Facebook, Twitter Poke Holes in China's Great Firewall
Today in international tech news: A report on social media use in China shows that the Great Firewall has some holes. Also: In the most recent twist of the Kim Dotcom case, New Zealand's prime minister apologizes for spying; Microsoft can't get on the EU's good side; and RIM's quarterly report was bad -- but not that bad.
Despite government-imposed bans, Facebook and Twitter have tens of millions of users in China, according to London-based GlobalWebIndex.
Facebook use in China has reportedly swelled to 63.5 million people, a roughly eightfold increase over the 7.9 million who used the site two years ago. Twitter, meanwhile, has nearly 36 million users in China.
Facebook and Twitter use among China's 500 million Internet users would likely be even higher but for homegrown alternatives such as Sina Weibo, the country's Twitter counterpart (roughly 300 million users), and Renren, which has been likened to Facebook (roughly 160 million).
Even so, Facebook and Twitter speak to the platforms' popularity in China -- and to the various ways around the Great Firewall.
New Zealand to Kim Dotcom: Our bad
New Zealand's prime minister has apologized to Kim Dotcom, the founder of the file-sharing site Megaupload who was arrested earlier this year in New Zealand.
According to the BBC, the PM apologized because the New Zealand law enforcement agency that spied on Dotcom is only allowed to spy on foreigners. And Dotcom, while originally from Germany, became a New Zealand citizen in 2010.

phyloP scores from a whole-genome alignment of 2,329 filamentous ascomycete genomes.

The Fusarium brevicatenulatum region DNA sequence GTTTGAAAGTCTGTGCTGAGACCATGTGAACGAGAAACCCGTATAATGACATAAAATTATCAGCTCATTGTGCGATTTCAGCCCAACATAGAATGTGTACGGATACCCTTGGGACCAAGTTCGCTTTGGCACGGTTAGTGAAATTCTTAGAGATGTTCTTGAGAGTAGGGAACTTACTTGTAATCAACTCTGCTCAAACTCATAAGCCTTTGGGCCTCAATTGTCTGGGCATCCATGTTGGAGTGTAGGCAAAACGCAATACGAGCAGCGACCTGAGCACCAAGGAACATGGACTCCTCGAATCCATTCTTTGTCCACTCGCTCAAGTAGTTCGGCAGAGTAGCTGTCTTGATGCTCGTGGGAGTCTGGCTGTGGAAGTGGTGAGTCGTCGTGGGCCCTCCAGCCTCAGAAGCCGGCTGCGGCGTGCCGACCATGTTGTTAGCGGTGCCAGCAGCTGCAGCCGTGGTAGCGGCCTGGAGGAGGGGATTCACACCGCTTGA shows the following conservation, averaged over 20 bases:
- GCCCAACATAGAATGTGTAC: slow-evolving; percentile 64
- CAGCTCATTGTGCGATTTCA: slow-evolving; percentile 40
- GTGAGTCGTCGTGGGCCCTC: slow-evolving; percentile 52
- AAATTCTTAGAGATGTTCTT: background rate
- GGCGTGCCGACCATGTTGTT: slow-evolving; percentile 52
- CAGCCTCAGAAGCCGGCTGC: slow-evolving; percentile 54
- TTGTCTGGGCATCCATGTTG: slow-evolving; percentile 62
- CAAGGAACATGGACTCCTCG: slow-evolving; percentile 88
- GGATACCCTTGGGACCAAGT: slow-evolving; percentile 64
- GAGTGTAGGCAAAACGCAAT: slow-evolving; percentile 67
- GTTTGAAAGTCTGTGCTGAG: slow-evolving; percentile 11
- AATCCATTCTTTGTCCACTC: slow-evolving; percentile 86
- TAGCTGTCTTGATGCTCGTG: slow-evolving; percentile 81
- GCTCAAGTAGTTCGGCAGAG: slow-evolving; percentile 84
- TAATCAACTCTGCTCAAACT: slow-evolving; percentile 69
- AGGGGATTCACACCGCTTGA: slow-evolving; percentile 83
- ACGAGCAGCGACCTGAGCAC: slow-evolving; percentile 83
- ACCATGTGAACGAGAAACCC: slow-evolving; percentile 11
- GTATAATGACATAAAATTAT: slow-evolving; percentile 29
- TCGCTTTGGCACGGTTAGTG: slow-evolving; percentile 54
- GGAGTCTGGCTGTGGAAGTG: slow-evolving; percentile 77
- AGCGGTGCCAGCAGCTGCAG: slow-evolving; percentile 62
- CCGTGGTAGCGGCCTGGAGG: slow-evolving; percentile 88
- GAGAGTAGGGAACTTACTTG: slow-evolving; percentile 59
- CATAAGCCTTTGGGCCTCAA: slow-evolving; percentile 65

The mistake is "hugely disappointing," according to the prime minister.
Dotcom was arrested in a January raid that was part of an FBI investigation. U.S. authorities allege that Dotcom headed Megaupload and is responsible for millions of dollars worth of copyright infringement.
The PM apology is but the latest wacky twist in this case. In May, a New Zealand court ruled that the U.S. government had to turn over the evidence it had against Megaupload. In June, a New Zealand judge ruled that the warrants used in the raid of Dotcom's home were illegal. In July, Dotcom's extradition case was delayed until March of 2013. Microsoft Still Drawing EU's Ire The European Union will charge Microsoft for failing to comply with a 2009 ruling that required the company to offer users Web browsers other than its own Internet Explorer.
According to Reuters, a "formal proceeding" will explore the company's breach of the agreement. Microsoft pledged earlier this month to comply with the EU ruling but has apparently failed to appease authorities.
In June, the EU upheld an old ruling against Microsoft, resulting in a $1 billion-plus fine. This current case could be even more costly: According to Reuters, Microsoft faces a penalty of $7.4 billion -- 10 percent of its revenues for the fiscal year ending on June 30, 2012.
RIM Losses Could Have Been Worse
BlackBerry maker Research In Motion announced another quarterly loss Thursday, but it wasn't as bad as expected.
As The Guardian reports, RIM's losses were $235 million in the second quarter, or $0.45 per share. Not great, but better than the $0.47 cents per share loss analysts were expecting.
RIM also announced Thursday that it shipped 7.4 million BlackBerry phones in the quarter, considerably more than the 6.4 million analysts had predicted.
Those nuggets of good news helped send RIM's stock up more than 19 percent in after-market trading.
Thursday's good news -- and small losses constitute good news for RIM -- comes a day after a report that RIM actually picked up subscribers last quarter, buoyed by growth in emerging markets.